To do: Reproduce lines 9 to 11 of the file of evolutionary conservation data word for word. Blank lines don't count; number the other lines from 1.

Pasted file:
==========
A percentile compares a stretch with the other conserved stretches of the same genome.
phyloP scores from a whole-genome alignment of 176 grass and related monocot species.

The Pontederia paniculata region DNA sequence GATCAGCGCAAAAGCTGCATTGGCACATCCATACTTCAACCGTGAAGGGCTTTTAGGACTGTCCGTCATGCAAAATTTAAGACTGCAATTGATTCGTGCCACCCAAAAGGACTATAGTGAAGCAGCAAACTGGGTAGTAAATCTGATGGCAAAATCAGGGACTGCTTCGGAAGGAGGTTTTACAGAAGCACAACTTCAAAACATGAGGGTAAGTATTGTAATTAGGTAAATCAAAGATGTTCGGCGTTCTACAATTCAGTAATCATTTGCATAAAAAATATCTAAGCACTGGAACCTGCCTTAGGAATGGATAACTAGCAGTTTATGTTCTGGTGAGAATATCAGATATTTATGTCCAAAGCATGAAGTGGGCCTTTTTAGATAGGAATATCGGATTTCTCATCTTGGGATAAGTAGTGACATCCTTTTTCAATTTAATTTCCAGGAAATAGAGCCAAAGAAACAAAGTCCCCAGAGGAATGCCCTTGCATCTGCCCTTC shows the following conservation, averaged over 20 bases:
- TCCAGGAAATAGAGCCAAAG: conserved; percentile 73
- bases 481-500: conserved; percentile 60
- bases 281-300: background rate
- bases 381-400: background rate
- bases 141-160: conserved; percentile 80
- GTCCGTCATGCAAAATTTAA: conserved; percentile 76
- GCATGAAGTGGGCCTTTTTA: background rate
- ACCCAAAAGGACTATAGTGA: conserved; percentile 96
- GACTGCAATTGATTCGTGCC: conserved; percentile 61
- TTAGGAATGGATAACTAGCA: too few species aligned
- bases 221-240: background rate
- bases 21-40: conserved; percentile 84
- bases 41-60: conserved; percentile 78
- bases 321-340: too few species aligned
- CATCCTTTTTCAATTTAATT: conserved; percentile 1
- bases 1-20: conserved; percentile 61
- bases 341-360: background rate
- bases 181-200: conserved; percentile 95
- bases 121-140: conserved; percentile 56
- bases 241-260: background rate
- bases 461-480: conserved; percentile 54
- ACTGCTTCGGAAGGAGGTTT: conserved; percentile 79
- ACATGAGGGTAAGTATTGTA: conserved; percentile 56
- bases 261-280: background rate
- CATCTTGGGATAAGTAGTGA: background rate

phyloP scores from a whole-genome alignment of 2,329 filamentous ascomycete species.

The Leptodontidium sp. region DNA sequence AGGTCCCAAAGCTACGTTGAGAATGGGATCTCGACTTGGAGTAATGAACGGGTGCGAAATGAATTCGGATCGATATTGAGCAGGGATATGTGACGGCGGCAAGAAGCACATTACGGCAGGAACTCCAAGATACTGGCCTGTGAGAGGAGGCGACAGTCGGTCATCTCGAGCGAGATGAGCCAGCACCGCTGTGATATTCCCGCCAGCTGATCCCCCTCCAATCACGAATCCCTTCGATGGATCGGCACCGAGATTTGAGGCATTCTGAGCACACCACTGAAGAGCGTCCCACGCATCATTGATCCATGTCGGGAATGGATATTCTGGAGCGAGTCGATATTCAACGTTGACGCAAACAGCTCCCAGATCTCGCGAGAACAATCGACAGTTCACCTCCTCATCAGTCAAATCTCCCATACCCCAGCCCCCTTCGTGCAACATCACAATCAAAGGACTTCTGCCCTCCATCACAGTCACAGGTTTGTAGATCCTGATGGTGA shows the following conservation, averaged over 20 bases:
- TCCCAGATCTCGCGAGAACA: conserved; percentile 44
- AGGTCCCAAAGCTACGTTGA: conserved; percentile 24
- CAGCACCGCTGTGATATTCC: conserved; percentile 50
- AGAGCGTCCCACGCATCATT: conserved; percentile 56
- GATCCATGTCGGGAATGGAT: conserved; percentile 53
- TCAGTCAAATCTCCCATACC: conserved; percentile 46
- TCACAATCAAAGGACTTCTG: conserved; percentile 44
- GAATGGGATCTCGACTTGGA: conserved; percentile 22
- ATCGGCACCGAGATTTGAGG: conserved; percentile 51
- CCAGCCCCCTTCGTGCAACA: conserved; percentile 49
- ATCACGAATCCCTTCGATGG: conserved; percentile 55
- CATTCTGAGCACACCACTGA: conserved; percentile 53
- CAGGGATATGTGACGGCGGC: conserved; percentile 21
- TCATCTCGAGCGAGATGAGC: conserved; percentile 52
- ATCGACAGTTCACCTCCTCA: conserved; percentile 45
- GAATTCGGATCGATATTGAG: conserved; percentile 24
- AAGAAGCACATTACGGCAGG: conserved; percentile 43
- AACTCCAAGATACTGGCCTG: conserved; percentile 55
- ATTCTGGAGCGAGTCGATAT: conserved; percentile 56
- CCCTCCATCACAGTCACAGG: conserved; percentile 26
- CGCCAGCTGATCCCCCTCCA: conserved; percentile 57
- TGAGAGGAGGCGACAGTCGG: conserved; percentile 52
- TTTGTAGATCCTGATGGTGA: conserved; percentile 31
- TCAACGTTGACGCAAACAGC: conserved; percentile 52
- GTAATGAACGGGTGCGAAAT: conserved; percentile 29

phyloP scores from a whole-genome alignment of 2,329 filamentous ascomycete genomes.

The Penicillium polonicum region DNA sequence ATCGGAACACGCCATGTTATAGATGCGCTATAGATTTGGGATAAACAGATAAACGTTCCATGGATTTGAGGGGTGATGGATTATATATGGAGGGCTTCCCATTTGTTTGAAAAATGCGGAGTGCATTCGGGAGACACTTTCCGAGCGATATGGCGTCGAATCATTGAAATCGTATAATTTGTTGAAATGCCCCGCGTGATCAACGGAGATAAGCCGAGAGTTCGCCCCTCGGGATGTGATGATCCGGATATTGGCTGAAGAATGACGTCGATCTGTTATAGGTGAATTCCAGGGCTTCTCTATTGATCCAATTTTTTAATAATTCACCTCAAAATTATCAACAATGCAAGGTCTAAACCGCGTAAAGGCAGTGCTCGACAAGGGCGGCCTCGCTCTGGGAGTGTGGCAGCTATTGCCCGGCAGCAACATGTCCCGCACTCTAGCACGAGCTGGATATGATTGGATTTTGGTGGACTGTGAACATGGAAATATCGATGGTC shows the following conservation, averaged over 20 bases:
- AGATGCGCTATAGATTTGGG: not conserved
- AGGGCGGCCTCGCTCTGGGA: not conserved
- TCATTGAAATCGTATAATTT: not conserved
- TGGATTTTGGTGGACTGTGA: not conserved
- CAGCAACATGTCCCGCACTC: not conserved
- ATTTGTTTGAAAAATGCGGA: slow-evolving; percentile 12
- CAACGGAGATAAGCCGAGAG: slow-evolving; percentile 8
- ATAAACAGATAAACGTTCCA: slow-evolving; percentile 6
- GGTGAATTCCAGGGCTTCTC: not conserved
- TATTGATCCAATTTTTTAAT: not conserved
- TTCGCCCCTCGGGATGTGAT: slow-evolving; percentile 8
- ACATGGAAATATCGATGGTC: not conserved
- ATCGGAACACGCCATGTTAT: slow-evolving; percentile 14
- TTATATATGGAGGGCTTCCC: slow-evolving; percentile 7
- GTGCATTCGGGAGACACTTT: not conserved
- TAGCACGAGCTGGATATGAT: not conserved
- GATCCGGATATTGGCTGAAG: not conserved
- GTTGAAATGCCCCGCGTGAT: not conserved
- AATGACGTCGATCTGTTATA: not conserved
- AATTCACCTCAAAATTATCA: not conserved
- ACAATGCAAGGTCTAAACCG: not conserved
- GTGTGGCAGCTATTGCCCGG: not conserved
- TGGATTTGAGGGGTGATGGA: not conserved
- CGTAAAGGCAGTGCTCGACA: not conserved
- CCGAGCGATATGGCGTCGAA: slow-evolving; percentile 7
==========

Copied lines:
- GTCCGTCATGCAAAATTTAA: conserved; percentile 76
- GCATGAAGTGGGCCTTTTTA: background rate
- ACCCAAAAGGACTATAGTGA: conserved; percentile 96